Thinking again of this show – now with the double benefits of images (which enhance my memory) and of time (which brings insight) – I recall that a number of works in the show approach silence using humor, for its own ends and as a tool to ask serious questions. For instance, Elmgreen and Dragset’s piece The Date (2009) consists of a door mounted to a gallery wall with a small video monitor/security device mounted nearby; the monitor shows a young man waiting, presumably for his date, outside such a security door. He waits, he checks his watch, he calls, and nothing. It’s funny and, if you are queer, the situation is recognizable as the (relatively cruel) double screening of the internet hook up world.
Christian Marclay too, used humor – although more in a performative sense: an early version of Warhol’s Electric Chair had the word “Silence” posted above the death chamber entry/exit door, this sign disappeared from later versions that were produced. Possibly in a moment of speculation about Andy’s motives, Christian Marclay was inspired to make paintings – in the manner of Warhol – that featured this missing term. Listening to Marclay talk about the project, I had a vision of the tall and rather severe artist glorying in paint and silkscreen ink, “performing” Andy Warhol in his Factory, and in the work emphasizing silence to make of it an unavoidable presence. I felt uneasy rectifying my laughter (at Marclay’s performance) with the horrid silence that accompanies the moment and the fact of capital punishment; this horror (and my culpability?) is a yawning chasm that lies beneath my (and our) salacious delights.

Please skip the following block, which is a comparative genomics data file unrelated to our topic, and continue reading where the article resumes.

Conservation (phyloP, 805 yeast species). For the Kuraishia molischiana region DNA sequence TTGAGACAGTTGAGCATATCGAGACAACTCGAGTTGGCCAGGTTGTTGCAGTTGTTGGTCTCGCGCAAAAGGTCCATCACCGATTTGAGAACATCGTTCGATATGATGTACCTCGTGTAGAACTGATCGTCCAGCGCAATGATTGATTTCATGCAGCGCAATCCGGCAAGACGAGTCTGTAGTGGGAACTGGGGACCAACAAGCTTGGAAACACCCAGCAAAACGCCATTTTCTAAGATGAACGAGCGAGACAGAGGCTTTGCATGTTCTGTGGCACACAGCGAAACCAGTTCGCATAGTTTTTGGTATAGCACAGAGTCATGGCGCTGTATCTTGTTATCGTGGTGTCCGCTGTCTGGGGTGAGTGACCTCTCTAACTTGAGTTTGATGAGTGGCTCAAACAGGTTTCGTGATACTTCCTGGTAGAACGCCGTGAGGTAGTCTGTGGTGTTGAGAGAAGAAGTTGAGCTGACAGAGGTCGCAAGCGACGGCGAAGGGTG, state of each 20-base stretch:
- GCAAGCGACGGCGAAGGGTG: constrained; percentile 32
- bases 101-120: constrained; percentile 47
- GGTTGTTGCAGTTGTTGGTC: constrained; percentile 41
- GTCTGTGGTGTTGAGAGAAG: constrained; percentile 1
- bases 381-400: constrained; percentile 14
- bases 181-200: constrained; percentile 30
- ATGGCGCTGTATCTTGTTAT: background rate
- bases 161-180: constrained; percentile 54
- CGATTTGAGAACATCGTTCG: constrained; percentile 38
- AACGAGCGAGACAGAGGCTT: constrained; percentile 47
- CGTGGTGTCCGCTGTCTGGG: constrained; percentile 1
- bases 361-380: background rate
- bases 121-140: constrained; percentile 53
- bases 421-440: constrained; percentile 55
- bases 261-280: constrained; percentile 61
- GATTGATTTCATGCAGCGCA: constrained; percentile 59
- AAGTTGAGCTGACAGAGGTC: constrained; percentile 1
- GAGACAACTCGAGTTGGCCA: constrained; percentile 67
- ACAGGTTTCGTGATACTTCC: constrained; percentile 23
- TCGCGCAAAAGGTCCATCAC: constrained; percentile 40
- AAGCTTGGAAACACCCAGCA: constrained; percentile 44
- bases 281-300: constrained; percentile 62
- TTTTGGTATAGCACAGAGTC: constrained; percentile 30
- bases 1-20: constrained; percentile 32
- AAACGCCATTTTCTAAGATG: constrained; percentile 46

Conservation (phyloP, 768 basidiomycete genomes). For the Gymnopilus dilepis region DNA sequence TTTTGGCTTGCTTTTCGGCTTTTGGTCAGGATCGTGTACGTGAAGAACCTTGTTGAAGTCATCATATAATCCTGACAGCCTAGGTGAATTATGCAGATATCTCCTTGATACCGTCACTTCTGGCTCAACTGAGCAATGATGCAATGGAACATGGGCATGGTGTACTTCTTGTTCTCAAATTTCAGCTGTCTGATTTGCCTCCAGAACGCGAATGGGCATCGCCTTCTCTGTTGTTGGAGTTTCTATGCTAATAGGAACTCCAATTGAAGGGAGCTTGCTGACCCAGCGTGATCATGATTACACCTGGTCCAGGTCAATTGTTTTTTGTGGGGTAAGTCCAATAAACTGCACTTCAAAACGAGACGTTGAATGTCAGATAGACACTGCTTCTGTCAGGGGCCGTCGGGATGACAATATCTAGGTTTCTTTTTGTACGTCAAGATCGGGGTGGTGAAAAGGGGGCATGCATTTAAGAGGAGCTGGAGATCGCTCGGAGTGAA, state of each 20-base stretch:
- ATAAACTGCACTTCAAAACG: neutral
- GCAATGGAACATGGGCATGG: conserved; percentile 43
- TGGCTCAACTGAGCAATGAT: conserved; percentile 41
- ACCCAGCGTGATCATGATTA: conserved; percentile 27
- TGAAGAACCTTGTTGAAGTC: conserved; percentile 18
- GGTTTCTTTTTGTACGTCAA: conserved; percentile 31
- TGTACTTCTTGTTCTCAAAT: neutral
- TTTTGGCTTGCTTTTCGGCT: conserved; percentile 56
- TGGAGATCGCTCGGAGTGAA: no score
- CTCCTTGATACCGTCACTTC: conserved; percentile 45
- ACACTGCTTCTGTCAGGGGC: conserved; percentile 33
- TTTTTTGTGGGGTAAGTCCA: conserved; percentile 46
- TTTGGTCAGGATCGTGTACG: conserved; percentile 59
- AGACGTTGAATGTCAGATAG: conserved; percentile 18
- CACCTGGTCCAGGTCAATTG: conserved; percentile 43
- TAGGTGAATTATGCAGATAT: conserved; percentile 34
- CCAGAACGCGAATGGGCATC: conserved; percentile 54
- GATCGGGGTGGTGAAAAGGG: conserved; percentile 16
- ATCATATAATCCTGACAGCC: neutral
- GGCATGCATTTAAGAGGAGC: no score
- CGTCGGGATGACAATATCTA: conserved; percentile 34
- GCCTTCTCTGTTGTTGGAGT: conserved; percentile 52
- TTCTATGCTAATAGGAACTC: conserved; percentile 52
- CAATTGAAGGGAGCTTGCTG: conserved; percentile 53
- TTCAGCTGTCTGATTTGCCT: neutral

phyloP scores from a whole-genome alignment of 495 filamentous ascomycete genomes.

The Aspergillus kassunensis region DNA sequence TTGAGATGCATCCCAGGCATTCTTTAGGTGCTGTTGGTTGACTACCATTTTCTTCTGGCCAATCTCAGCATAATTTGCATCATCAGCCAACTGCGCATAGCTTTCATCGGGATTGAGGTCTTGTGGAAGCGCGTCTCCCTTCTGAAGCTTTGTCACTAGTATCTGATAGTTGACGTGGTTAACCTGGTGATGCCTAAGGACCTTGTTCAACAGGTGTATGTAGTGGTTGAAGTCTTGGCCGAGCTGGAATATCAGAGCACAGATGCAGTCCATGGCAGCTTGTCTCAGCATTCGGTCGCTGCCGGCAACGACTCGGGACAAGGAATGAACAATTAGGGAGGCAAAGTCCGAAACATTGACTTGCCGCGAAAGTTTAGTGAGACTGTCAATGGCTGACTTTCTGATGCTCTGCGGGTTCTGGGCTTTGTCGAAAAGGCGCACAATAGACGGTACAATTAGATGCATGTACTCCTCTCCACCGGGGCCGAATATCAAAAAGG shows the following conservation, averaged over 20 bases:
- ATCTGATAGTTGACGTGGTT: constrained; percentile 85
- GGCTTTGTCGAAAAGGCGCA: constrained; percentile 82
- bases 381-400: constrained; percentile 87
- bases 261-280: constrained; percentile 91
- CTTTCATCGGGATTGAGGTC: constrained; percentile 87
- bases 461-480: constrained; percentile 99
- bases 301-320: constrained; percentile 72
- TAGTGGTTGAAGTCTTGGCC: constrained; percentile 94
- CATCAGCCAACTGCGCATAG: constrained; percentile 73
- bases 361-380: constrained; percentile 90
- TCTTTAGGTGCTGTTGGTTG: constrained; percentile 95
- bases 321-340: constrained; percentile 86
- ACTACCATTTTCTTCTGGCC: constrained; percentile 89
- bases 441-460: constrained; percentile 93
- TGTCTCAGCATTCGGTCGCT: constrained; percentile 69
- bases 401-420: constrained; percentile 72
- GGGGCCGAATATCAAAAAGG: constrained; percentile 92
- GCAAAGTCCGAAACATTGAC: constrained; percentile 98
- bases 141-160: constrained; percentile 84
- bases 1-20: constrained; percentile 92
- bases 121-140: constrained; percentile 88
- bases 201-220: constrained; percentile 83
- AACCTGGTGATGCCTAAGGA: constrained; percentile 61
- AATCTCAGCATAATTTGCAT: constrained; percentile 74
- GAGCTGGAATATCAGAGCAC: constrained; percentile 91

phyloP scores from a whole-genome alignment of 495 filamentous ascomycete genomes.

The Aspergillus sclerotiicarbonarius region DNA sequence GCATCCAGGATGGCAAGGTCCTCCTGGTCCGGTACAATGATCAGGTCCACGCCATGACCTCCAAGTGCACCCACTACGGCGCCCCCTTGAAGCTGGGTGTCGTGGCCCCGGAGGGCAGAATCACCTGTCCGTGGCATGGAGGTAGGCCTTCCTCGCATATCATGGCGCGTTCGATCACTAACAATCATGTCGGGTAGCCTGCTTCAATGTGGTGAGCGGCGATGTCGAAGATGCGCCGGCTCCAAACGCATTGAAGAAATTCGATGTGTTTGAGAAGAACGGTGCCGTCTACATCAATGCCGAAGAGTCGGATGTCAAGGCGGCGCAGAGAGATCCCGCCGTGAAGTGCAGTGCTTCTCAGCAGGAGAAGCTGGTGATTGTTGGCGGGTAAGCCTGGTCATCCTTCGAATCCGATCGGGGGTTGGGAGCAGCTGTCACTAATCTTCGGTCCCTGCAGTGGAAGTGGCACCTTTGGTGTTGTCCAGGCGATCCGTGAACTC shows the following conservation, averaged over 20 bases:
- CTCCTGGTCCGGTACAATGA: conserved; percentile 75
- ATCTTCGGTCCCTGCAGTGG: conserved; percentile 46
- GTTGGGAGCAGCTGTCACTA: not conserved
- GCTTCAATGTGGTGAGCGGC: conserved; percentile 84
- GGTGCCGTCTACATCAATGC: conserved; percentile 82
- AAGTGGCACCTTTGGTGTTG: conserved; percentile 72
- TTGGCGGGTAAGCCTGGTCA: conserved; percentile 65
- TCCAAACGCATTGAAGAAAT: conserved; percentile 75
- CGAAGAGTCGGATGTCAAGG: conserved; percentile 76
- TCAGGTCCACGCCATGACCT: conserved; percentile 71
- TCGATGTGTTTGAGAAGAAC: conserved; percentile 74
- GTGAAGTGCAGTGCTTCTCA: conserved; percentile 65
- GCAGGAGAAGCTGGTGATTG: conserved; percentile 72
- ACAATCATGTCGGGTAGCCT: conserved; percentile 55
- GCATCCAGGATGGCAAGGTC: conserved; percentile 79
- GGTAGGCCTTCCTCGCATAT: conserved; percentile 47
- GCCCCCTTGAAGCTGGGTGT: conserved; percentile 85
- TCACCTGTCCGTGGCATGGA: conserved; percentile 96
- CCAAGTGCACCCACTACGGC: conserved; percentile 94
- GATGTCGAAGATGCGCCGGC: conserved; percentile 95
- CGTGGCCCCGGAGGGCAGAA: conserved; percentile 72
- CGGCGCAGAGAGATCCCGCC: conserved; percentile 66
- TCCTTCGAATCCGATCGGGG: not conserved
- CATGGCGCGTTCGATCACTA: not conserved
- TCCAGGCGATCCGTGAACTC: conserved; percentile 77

The work in Silence suggests to me that silence is more a metaphor than a fact, that it is impossible to experience but stands for just about anything we want it to.
(totally awesome) Ends of the Earth, Land Art 1974: http://www.moca.org/landart/
the hand of the artist: steve roden at LACE (video installation): http://notesonlooking.com/?p=16025
Performances for Silence at Rothko Chapel: http://notesonlooking.com/?p=16212
Dan Flavin at Richmond Hall, the Menil: http://notesonlooking.com/?p=16210
The Menil Collection, current exhibitions: http://www.menil.org/exhibitions/current.php